The Olympic Memory


The Rio Olympics are due to start this weekend. In many countries, the focus will be on that team’s prospects of winning medals, and the potential to become their most successful representatives ever. That’s certainly some of the media coverage in Israel. But there is another significant point of interest here, and it’s an important (and emotional) one. We will never forget.

Past, present, and future?

“if the leadership of the PA is not willing to disassociate itself from its terrorist past, and is unwilling to see the Munich massacre as a brutal act of terrorism, then in Israeli eyes there will be big questions regarding their true commitment to peace and reconciliation.”

See here.

The sad thing, the really sad thing, is that it’s only in Israeli eyes that there will be a question about the Palestinian leadership’s commitment to peace and reconciliation. Nobody else seems to care. Nobody else seems to notice. But, sure as hell, when they have a certain constituency to appease, they – the world’s political leadership – will be pressurising Israel to make more concessions. More concessions? What, I ask you, is the point? Abbas has shown no interest in making peace, and some say he never will.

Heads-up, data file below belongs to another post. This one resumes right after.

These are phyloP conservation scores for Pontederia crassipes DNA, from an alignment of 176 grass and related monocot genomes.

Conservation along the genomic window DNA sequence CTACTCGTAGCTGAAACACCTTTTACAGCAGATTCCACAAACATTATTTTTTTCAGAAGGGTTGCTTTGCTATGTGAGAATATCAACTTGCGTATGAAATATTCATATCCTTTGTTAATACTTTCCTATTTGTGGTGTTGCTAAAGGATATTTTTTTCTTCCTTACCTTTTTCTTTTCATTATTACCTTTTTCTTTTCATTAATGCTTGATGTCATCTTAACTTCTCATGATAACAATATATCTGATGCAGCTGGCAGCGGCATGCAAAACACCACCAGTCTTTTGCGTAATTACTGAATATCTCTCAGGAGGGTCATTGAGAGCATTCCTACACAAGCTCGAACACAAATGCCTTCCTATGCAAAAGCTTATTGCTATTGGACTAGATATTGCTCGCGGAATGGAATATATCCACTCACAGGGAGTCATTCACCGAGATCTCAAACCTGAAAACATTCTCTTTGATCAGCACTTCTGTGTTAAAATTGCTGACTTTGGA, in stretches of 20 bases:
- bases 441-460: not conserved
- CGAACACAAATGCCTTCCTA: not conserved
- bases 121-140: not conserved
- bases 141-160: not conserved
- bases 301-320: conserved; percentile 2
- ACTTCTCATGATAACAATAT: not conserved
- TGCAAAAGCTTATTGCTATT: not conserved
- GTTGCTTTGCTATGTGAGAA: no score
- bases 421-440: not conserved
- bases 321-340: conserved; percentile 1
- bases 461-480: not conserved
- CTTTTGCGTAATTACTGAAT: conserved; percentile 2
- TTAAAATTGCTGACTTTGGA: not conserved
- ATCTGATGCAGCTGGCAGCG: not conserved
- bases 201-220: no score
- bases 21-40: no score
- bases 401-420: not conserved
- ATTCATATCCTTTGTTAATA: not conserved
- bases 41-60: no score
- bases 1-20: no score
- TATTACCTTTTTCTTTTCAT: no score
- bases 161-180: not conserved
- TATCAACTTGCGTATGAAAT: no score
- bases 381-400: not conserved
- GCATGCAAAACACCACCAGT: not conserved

Munich knew?

The Times of Israel headline:

Germany had a tip-off three weeks ahead of Munich massacre, Der Spiegel claims.


The detail:

Germany had a tip-off from a Palestinian informant in Beirut three weeks before the 1972 Munich Olympic massacre that Palestinians were planning an “incident” at the Games, a German news magazine charged Sunday.

The Foreign Ministry in Bonn took the tip-off sufficiently seriously to pass it on to the secret service in Munich and urge that “all possible security measures” be taken.

But the Munich authorities failed to act on the tip, which was passed on to Bonn by the German Embassy in Beirut, and have never acknowledged it in the ensuing 40 years, Der Spiegel said in a front-page story to be published Monday but made available online in German on Sunday.

Double Wow.

I am not sure which, if true, is worse: the failure to act, or the cover up.

Read the whole story here.